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Halfway down the block from where we had just seen Uncle Mickey, Dad stopped the car and sat with his foot on the brake. He’d been crying, I think, Read the rest of this entry »

Where we live, the troopers are always on call, even if their kids are in the patrol car with them on their way to the shoe store. I’m twenty minutes out, is all Mom said to the dispatcher, but I could tell from the road we took she wouldn’t be dropping me off. Read the rest of this entry »

We sit at a table in The Glade—a room named for the sappy paintings of pastoral scenes on its walls. Their grasses and trees are carefully balanced and in them nothing lurks or lives. Read the rest of this entry »

The children want to learn from me, but not until they know I’m someone with a knowledge. You’ll see at the assembly the moment they turn receptive, at which point you’ll know you’re getting your money’s worth. Read the rest of this entry »

We are the family of everyone who means us no harm, whatever the results of what they do. We love Pizza Friday, snow days, and getting into pajamas in the afternoon when we’ve spent the day at the beach. Read the rest of this entry »

—Nevertheless you did kill him?
—I was present at his death.
—Present with a knife.
—Mine was not the only hand on that knife.
Read the rest of this entry »

In photos of my daughter’s wedding, I look thinner than I was and not at all as if I wanted to strangle the groom. There stands Sheila, radiant as always against a bank of pallbearer suits. Read the rest of this entry »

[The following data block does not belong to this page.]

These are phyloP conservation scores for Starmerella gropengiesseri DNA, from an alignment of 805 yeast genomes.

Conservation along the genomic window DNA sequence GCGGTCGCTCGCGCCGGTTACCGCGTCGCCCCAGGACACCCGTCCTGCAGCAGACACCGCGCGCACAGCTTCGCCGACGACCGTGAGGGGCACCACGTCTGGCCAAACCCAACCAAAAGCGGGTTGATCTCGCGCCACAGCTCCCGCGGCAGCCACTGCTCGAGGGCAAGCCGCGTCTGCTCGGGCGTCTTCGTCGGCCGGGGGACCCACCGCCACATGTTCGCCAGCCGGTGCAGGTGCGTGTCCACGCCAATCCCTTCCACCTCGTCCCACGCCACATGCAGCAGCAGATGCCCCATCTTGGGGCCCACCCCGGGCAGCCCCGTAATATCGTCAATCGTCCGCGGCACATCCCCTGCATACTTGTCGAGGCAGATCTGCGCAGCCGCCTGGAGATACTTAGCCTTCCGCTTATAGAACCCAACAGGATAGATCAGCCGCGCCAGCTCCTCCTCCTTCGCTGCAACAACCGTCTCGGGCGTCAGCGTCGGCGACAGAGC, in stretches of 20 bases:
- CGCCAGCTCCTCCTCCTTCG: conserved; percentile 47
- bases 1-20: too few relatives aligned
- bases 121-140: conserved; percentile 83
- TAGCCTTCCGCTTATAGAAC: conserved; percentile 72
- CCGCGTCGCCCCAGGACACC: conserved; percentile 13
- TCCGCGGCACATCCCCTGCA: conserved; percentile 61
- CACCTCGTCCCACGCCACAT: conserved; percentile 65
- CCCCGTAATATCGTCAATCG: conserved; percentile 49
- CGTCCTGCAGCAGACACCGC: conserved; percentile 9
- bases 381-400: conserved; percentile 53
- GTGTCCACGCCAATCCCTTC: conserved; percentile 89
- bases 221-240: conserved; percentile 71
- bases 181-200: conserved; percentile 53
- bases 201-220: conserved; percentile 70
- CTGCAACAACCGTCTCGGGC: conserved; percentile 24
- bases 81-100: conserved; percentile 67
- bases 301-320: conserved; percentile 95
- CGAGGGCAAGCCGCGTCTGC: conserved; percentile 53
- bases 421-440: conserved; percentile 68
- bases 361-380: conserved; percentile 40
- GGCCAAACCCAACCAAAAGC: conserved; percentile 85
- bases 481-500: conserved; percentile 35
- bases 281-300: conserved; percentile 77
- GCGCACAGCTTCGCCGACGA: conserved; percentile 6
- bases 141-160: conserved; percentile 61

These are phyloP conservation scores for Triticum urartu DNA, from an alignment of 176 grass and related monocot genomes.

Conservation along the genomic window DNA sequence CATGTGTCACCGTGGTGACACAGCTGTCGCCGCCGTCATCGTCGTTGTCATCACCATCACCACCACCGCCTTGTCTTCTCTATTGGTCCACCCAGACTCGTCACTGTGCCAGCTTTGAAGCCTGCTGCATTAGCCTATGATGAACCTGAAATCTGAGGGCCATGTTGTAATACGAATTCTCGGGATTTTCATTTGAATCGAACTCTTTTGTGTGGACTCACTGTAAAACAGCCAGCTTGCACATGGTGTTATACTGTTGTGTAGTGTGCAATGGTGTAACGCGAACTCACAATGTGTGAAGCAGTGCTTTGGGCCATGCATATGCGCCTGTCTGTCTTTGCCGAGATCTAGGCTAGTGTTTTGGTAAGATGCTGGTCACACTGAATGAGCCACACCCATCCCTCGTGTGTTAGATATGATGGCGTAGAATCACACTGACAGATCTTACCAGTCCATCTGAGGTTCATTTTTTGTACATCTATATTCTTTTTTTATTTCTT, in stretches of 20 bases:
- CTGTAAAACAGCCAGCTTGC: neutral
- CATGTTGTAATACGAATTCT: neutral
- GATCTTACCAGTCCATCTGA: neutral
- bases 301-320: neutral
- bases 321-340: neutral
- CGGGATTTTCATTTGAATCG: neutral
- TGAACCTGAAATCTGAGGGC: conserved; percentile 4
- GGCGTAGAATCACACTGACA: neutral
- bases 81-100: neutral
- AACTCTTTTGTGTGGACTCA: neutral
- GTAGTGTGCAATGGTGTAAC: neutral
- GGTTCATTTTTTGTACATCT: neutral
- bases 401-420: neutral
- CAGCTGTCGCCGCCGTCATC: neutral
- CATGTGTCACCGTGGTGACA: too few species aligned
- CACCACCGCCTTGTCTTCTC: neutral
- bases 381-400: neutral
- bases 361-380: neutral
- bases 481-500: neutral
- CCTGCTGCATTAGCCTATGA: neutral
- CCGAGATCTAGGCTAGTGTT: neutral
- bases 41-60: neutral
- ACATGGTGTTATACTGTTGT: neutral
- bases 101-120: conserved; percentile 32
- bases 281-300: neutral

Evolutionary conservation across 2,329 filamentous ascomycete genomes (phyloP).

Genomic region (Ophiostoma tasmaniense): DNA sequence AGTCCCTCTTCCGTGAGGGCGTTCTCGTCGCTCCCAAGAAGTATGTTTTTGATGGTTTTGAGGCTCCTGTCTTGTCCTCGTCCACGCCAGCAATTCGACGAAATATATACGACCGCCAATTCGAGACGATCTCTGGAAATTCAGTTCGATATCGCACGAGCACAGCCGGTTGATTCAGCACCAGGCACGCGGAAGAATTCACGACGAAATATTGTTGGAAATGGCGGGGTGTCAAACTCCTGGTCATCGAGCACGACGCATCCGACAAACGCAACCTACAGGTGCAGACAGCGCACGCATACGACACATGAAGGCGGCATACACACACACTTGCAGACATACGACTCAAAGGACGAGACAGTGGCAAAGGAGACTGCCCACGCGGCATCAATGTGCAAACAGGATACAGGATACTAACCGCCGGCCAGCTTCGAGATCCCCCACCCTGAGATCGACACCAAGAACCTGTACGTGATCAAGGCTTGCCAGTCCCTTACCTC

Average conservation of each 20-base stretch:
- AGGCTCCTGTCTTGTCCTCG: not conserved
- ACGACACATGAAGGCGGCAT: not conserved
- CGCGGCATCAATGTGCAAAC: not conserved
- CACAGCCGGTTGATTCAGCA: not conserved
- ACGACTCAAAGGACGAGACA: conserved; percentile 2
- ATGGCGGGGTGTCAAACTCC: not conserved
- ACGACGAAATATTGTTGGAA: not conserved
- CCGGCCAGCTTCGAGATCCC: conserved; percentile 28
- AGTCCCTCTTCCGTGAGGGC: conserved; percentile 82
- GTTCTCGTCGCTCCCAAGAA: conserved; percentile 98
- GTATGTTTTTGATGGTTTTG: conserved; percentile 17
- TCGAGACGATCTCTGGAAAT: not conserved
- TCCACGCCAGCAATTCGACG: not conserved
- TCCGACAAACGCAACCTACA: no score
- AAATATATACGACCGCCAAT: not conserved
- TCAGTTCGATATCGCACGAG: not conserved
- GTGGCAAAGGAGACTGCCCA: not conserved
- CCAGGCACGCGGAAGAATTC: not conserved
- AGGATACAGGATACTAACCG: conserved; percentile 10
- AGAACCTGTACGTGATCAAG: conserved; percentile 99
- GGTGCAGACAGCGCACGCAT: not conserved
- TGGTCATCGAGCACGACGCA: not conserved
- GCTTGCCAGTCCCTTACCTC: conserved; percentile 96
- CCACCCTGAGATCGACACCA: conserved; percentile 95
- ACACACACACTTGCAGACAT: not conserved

They looked married. In what they took for granted, the other riders saw they had been together forever. He read the map of the system posted by the door, tilting his head to follow the lines, and kept his balance with a hand on the pole. Read the rest of this entry »

The Computative Assistant to the Acting Vice-Director of Apportionment Compliance for the local subdistrict stopped counting. For an hour he did nothing but stare at his screen and its pattern of numbers that veiled the white certainty beyond. Read the rest of this entry »

A simple man named Abraham Kosofsky watched his tiny town of Berezovka grow tinier every day. Fannie, he asked his wife, What will become of us when all our neighbors are carried away by this coughing fit and buried? Read the rest of this entry »

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299-WORD NOVELS

Character, conflict, emotional impact. And sentences! Everything you want in a novel, without one extra syllable.

Behind the Pseudonym

The pen name David B Dale honors my parents Beatrice and Dale. David+B+Dale = davidbdale

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